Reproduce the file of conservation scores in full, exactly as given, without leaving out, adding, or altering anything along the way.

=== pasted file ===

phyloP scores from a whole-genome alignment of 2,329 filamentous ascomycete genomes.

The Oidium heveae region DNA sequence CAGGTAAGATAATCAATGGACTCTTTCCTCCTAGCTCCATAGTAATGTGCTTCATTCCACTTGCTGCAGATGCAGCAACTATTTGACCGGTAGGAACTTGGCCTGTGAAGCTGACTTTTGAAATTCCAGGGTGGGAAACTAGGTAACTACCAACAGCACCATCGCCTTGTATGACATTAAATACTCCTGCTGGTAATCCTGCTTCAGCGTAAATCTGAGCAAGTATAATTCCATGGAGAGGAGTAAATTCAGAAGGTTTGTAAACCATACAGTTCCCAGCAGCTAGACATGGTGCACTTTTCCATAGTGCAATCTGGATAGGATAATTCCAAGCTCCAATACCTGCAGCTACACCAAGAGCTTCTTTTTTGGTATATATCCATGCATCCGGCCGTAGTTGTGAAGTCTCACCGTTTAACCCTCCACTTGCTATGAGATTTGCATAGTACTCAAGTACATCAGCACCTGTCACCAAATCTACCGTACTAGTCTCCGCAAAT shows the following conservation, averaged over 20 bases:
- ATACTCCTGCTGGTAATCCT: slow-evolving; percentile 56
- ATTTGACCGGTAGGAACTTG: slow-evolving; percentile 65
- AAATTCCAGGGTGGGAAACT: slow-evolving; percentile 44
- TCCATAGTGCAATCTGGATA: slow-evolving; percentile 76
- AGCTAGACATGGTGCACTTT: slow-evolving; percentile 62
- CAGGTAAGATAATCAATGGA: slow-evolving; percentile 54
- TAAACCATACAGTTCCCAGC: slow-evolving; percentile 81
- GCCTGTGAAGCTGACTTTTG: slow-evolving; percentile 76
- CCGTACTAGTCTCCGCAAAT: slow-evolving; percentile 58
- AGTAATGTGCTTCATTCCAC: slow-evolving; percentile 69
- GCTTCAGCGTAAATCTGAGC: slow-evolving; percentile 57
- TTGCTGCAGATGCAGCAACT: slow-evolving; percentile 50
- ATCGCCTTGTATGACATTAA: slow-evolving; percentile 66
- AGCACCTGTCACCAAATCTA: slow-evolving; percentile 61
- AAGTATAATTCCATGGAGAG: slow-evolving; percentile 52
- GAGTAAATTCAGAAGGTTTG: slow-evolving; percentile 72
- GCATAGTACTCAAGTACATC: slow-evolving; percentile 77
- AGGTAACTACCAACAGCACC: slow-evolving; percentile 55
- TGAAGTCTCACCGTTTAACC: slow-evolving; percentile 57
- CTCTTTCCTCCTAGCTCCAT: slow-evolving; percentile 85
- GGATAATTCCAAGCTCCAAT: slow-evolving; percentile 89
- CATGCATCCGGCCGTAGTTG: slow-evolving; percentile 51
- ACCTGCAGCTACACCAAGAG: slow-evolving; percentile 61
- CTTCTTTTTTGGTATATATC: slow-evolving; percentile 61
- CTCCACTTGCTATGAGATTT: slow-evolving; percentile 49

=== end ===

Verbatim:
phyloP scores from a whole-genome alignment of 2,329 filamentous ascomycete genomes.

The Oidium heveae region DNA sequence CAGGTAAGATAATCAATGGACTCTTTCCTCCTAGCTCCATAGTAATGTGCTTCATTCCACTTGCTGCAGATGCAGCAACTATTTGACCGGTAGGAACTTGGCCTGTGAAGCTGACTTTTGAAATTCCAGGGTGGGAAACTAGGTAACTACCAACAGCACCATCGCCTTGTATGACATTAAATACTCCTGCTGGTAATCCTGCTTCAGCGTAAATCTGAGCAAGTATAATTCCATGGAGAGGAGTAAATTCAGAAGGTTTGTAAACCATACAGTTCCCAGCAGCTAGACATGGTGCACTTTTCCATAGTGCAATCTGGATAGGATAATTCCAAGCTCCAATACCTGCAGCTACACCAAGAGCTTCTTTTTTGGTATATATCCATGCATCCGGCCGTAGTTGTGAAGTCTCACCGTTTAACCCTCCACTTGCTATGAGATTTGCATAGTACTCAAGTACATCAGCACCTGTCACCAAATCTACCGTACTAGTCTCCGCAAAT shows the following conservation, averaged over 20 bases:
- ATACTCCTGCTGGTAATCCT: slow-evolving; percentile 56
- ATTTGACCGGTAGGAACTTG: slow-evolving; percentile 65
- AAATTCCAGGGTGGGAAACT: slow-evolving; percentile 44
- TCCATAGTGCAATCTGGATA: slow-evolving; percentile 76
- AGCTAGACATGGTGCACTTT: slow-evolving; percentile 62
- CAGGTAAGATAATCAATGGA: slow-evolving; percentile 54
- TAAACCATACAGTTCCCAGC: slow-evolving; percentile 81
- GCCTGTGAAGCTGACTTTTG: slow-evolving; percentile 76
- CCGTACTAGTCTCCGCAAAT: slow-evolving; percentile 58
- AGTAATGTGCTTCATTCCAC: slow-evolving; percentile 69
- GCTTCAGCGTAAATCTGAGC: slow-evolving; percentile 57
- TTGCTGCAGATGCAGCAACT: slow-evolving; percentile 50
- ATCGCCTTGTATGACATTAA: slow-evolving; percentile 66
- AGCACCTGTCACCAAATCTA: slow-evolving; percentile 61
- AAGTATAATTCCATGGAGAG: slow-evolving; percentile 52
- GAGTAAATTCAGAAGGTTTG: slow-evolving; percentile 72
- GCATAGTACTCAAGTACATC: slow-evolving; percentile 77
- AGGTAACTACCAACAGCACC: slow-evolving; percentile 55
- TGAAGTCTCACCGTTTAACC: slow-evolving; percentile 57
- CTCTTTCCTCCTAGCTCCAT: slow-evolving; percentile 85
- GGATAATTCCAAGCTCCAAT: slow-evolving; percentile 89
- CATGCATCCGGCCGTAGTTG: slow-evolving; percentile 51
- ACCTGCAGCTACACCAAGAG: slow-evolving; percentile 61
- CTTCTTTTTTGGTATATATC: slow-evolving; percentile 61
- CTCCACTTGCTATGAGATTT: slow-evolving; percentile 49